Desktop 3D printers, which have been extremely popular with hobbyists and makers throughout the last year, are set to move into the workplace in 2015. At CES on Monday, the popular European 3D printing company Ultimaker unveiled two new desktop models, and one is aimed at the enterprise.
The Ultimaker2 Extended, priced at $3030, is made to print larger, more complex objects and fit seamlessly into a business setting. The Ultimaker2 Extended has a build volume about four inches larger than the company's other models -- it can print objects about 10 inches tall.
The Ultimaker2 Go, its complete opposite, is a compact, mini 3D printer built to fit anywhere -- particularly in the home -- and travel easily. It runs at $1450, which is quite a bit more than the MakerBot Mini, the most well-known baby 3D printer on the market. The new Ultimakers will be available for pre-order starting in March 2015.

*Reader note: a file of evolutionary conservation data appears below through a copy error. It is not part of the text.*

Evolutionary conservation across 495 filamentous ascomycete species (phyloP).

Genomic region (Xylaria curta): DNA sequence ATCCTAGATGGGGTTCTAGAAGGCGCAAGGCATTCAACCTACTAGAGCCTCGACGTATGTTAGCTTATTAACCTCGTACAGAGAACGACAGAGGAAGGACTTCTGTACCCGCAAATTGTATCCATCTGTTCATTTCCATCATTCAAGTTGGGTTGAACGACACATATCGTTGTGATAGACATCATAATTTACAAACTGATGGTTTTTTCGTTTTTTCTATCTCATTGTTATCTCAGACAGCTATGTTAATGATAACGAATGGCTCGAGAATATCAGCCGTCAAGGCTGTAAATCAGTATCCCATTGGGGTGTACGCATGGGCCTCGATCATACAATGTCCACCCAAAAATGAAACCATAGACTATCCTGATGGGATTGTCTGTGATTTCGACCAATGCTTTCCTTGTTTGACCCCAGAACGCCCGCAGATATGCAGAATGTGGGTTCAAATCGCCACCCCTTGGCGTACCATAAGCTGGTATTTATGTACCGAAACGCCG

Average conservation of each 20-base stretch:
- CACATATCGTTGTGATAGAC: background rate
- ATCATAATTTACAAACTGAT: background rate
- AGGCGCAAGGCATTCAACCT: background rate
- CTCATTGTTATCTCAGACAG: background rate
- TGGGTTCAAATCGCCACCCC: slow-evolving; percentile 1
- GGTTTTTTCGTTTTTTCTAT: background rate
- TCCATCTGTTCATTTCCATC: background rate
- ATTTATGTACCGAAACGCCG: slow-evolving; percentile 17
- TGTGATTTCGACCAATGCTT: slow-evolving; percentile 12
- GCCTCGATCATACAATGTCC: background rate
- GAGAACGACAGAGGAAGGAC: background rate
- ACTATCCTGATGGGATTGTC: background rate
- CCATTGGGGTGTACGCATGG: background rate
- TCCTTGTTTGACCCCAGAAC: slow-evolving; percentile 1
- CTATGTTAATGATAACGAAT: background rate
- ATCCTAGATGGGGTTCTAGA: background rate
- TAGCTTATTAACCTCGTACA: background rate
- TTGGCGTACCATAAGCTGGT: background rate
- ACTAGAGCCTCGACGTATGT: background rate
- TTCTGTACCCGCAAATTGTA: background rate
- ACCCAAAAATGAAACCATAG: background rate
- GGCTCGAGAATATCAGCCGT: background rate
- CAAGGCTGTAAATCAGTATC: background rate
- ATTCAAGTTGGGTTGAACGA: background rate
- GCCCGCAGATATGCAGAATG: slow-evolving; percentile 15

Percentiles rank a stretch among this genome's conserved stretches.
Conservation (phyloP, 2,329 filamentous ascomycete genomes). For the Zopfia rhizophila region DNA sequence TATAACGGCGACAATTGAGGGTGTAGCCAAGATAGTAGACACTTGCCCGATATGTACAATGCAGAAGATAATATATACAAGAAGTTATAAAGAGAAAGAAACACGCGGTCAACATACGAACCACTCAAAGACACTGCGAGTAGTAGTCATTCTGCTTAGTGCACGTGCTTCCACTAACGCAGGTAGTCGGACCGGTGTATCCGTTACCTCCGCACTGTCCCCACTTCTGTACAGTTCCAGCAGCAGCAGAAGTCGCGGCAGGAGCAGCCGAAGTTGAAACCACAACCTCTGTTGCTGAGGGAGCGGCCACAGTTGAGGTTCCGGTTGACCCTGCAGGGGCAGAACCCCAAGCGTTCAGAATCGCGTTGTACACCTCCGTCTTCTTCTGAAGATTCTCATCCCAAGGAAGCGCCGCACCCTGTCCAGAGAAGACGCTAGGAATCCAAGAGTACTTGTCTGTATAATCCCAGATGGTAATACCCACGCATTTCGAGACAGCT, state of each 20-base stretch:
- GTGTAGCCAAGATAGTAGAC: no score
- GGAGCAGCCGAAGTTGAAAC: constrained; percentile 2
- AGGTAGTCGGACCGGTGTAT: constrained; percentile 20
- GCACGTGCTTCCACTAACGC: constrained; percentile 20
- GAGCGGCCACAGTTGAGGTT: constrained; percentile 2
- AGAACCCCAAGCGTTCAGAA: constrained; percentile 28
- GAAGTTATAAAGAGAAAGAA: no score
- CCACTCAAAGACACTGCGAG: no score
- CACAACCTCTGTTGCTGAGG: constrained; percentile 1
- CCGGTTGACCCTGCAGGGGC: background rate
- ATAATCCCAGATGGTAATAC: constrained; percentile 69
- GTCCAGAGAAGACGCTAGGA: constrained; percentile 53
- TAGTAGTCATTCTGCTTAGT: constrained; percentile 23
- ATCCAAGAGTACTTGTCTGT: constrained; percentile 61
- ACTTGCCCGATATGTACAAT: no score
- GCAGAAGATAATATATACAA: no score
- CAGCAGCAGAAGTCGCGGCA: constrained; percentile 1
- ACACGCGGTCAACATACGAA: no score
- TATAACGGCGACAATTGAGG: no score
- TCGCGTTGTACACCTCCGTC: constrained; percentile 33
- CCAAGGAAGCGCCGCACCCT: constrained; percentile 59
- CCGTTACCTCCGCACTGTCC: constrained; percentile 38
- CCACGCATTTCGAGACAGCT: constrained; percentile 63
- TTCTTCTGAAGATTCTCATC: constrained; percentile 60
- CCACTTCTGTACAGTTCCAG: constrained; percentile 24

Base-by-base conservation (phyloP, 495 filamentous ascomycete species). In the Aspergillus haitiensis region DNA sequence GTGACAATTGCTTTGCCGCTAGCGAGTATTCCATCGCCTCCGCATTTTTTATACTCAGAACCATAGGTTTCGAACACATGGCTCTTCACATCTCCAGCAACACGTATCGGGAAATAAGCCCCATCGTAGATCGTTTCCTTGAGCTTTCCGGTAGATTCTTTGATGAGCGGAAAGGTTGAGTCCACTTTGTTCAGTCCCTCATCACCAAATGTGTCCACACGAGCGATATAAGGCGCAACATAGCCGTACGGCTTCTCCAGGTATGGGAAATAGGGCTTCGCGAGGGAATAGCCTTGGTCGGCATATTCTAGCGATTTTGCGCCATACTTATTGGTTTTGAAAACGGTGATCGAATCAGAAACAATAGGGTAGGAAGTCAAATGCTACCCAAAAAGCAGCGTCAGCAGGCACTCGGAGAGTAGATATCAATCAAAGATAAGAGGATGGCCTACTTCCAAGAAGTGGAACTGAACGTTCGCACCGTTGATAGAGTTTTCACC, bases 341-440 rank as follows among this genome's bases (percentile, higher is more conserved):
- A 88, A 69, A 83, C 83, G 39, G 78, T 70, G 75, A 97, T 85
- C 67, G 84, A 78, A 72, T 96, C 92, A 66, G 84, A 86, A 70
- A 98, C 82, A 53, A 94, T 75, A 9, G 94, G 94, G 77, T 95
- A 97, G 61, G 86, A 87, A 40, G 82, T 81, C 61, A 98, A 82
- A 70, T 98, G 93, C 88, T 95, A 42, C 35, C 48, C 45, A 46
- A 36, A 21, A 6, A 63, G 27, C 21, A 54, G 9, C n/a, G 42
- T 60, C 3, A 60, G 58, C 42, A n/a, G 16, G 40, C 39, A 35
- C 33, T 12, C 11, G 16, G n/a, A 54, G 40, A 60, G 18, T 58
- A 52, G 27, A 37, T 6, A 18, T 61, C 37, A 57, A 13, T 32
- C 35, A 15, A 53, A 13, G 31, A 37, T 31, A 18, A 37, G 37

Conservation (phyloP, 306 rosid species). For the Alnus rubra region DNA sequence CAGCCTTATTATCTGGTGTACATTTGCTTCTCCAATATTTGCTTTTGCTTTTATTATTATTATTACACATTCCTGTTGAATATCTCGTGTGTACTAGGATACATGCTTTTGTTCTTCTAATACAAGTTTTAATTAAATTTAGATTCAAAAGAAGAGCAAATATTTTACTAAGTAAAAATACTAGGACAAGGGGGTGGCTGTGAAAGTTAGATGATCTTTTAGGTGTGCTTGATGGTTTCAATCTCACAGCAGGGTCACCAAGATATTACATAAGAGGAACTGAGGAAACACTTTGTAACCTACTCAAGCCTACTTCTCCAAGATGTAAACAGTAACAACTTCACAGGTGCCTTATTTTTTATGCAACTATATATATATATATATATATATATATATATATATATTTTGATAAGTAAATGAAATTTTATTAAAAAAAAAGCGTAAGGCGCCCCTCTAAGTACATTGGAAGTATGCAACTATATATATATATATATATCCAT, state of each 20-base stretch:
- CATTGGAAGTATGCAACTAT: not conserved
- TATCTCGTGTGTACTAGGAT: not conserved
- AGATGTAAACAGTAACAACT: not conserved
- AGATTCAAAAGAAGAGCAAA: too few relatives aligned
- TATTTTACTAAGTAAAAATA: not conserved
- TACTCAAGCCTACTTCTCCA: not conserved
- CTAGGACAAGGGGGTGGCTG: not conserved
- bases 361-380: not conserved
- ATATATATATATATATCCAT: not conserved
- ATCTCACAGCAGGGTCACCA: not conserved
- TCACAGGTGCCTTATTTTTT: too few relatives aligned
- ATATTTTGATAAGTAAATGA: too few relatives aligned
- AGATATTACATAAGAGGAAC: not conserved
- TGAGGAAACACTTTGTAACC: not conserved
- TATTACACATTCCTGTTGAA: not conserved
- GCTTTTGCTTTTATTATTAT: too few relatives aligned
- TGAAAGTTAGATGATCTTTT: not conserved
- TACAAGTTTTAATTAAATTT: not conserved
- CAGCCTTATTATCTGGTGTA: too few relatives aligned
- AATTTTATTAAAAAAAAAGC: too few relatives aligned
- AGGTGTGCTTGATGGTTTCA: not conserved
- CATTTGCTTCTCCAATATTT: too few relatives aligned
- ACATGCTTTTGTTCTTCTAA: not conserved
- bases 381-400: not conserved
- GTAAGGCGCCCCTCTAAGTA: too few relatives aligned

Both these models are expansions upon the company's successful Ultimaker2, an open source printer with a heated bed that can print objects about eight inches tall. The Ultimaker2 costs $2500. Ultimaker, founded in 2011, also offers the Ultimaker Original+, an unassembled do-it-yourself kit. Users can design their own objects to print using CAD software or find them on YouMagine, then upload the designs via SD card onto the printer, or send them to the printer on Wi-Fi.
The Ultimaker2 has been praised for being one of the more quiet desktop printers, but like other consumer models, it still can't print very large objects, primarily uses PLA and ABS filament, and is quite pricey for a desktop 3D printer.